“If you look at the rhetoric of a lot of co-working spaces, it’s about getting away from the corporate grind,” he says. “It’s about changing the way that we work, but then you actually look at the space and the offering and it’s exactly like an office but you don’t have a boss anymore. That’s a big thing–not having a boss is great–but there’s more to it than that. What we’re trying to do is think about the way that the culture of work is changing and how we can be part of that bigger movement.”

That means doing away with co-working fail-safes like Ikea tables and white walls for starters. Even Beyonce would be surprised by the lack of partitions in this place. In lieu of the traditional trappings of an office, Makeshift positions itself to be more like another model freelancers have become familiar with–a coffice–though it’s a comparison Boyer isn’t entirely comfortable with. He considers Makeshift to be more of a clubhouse for creative types.

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07/30/13 12:46pm


We’ve been working at The Yard on the Williamsburg-Greenpoint border this summer and have found that that having an office in a co-working space makes us more organized and more professional. We also love being able to have face-to-face meetings daily, and, well, the amazing air conditioning. We wanted to get to know some of our co-workers in the space, so we started this series Who Works at The Yard? Kicking it off is Ryan Zagata, of Brooklyn Cruiser

Tell us about your business, what do you do?
Brooklyn Cruiser is a city bike brand designing approachable and stylish bicycles and bicycle accessories for the urban cyclist. I am the president of the company.

How did you get into that–what did you do before?
I had sold software for over 15 years and was heading for a burn out. I had been looking for a city bike and stumbled upon a segment of the market that was being underserved from both a quality and value perspective. We aren’t the first urban bike brand by any stretch of the imagination but we like to think that what we are delivering from both a quality and value perspective is far and away better than anything else in the market.

It is refreshing to wake up each morning knowing that my efforts and decisions directly impact our small team. Having people collectively relying on each other’s efforts for the success of the company is beyond exhilarating. We are fortunate to have pulled together a brilliant team.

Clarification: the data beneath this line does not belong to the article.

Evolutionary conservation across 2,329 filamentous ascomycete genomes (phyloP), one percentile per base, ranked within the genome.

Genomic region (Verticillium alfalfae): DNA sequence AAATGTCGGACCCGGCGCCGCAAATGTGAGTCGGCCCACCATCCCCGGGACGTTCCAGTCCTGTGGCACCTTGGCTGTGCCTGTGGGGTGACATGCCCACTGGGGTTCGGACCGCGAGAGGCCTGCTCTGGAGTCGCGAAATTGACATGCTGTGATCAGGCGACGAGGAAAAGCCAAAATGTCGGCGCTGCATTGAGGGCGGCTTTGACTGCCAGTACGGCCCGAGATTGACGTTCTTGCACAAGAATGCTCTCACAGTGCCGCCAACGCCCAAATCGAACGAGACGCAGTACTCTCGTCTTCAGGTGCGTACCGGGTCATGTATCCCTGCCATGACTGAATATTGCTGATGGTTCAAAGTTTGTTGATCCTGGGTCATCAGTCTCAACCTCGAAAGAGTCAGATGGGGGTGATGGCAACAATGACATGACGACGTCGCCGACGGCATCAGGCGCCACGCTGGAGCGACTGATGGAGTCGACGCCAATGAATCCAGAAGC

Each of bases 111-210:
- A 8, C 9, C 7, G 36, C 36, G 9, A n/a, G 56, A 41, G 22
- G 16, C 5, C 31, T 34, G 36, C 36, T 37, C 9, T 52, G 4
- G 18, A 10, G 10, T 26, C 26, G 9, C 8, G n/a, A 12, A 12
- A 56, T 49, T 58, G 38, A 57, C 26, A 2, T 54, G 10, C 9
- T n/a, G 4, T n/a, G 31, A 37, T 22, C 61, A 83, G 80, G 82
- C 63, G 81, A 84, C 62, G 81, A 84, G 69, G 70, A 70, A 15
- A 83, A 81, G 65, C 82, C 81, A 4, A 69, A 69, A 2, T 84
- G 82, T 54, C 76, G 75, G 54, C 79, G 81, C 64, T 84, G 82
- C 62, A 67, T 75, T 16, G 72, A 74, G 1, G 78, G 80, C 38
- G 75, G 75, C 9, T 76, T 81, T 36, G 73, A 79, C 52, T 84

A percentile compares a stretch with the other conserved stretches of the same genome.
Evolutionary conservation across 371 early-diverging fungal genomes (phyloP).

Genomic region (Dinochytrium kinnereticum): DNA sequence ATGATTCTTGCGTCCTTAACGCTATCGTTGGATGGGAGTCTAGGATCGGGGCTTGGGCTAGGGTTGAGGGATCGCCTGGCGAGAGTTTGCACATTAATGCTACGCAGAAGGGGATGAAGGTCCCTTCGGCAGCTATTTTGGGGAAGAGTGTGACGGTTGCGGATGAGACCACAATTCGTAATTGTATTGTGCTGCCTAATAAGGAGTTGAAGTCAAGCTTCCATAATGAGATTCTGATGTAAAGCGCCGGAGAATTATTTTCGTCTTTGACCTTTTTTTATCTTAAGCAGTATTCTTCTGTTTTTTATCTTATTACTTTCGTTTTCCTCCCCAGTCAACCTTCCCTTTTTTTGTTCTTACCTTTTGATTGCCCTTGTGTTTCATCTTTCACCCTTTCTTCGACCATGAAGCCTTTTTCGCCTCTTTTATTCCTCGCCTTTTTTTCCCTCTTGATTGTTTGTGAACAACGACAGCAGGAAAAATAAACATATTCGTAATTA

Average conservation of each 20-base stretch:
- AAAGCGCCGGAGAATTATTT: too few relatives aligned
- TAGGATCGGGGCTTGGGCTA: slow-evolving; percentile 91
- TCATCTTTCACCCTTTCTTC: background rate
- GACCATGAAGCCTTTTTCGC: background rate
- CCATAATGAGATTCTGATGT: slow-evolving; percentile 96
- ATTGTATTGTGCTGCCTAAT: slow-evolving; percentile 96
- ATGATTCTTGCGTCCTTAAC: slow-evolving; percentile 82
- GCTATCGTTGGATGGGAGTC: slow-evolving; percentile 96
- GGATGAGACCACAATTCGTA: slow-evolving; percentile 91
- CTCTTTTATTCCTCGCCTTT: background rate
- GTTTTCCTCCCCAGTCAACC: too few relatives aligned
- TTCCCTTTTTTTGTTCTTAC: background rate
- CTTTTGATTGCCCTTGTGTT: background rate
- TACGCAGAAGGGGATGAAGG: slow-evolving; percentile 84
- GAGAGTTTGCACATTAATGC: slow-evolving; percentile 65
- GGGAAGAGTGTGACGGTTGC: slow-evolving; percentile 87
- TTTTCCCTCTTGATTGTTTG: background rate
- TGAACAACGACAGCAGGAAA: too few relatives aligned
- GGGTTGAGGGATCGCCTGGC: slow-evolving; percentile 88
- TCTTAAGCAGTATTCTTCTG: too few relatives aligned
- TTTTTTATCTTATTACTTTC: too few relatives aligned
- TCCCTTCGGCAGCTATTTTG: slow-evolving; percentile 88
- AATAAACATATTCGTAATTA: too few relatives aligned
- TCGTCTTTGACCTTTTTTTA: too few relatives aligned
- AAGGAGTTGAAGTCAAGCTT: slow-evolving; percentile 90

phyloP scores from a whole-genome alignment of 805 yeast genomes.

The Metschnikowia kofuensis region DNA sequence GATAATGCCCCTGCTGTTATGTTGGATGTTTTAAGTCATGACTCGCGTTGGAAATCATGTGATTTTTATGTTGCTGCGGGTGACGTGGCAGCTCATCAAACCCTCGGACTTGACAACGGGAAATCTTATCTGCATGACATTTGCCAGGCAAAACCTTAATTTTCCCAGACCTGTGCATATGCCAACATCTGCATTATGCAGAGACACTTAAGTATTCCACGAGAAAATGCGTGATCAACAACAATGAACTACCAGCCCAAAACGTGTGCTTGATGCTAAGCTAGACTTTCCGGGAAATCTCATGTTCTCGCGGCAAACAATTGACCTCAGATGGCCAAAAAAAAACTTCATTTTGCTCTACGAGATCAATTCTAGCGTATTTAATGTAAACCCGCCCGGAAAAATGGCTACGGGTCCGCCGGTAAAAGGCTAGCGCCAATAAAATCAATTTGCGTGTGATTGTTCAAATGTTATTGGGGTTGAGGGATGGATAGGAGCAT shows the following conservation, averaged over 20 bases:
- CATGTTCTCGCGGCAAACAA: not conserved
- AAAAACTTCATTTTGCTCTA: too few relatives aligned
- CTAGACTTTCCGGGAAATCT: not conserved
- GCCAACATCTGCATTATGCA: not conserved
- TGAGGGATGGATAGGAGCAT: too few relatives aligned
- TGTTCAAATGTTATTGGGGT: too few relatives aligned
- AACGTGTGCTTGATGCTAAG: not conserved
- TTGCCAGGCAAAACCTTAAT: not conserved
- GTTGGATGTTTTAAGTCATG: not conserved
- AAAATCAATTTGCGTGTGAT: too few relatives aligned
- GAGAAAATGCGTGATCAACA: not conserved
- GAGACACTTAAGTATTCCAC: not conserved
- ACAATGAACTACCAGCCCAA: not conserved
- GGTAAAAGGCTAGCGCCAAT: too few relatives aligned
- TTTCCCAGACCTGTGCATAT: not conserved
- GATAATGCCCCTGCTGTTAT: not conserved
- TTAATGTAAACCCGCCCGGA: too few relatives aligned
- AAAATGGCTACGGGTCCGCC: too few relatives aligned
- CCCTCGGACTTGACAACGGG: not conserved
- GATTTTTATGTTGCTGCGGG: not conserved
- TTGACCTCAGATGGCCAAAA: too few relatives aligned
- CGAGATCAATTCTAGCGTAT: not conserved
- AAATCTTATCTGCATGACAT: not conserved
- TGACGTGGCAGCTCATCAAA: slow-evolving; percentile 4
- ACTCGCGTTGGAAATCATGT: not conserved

How long have you been working at The Yard?
We have been at The Yard for almost a year

As a small business owner, how does working at a co-working space help you or change your work life?
The Yard has been a great opportunity to meet like-minded individuals and share ideas with other budding brands who face similar challenges day in and day out. We also love to collectively celebrate each other’s successes.

Any words of advice for people out there who are starting businesses or trying to go freelance from their job?
My go to mantra, and it’s certainly not original, has always been “Done is Better than Perfect.” When starting or growing a brand or service, I’m of the mindset that it’s best to get your product or service out into the real world as quickly as possible–there’s no better judge than an actual consumer with money in their hand. From there you can iterate and scale up or down as the market demands. You’ll save yourself a lot of time and money and you’ll know a lot sooner if you have a viable product or service that people will actually pay for.

What’s the best thing you’ve done so far this summer and what are you still looking forward to doing?
We just returned from a week away with the extended family. We head down to Cape May, N.J. each year and stay in a massively beautiful old Victorian house in an attempt to erase the miles between us and turn back the clock to a time when we were all under one roof. Lots of ice cream, porch time and card games. I’m looking forward to trying to sneak in another getaway before sweater season grabs hold.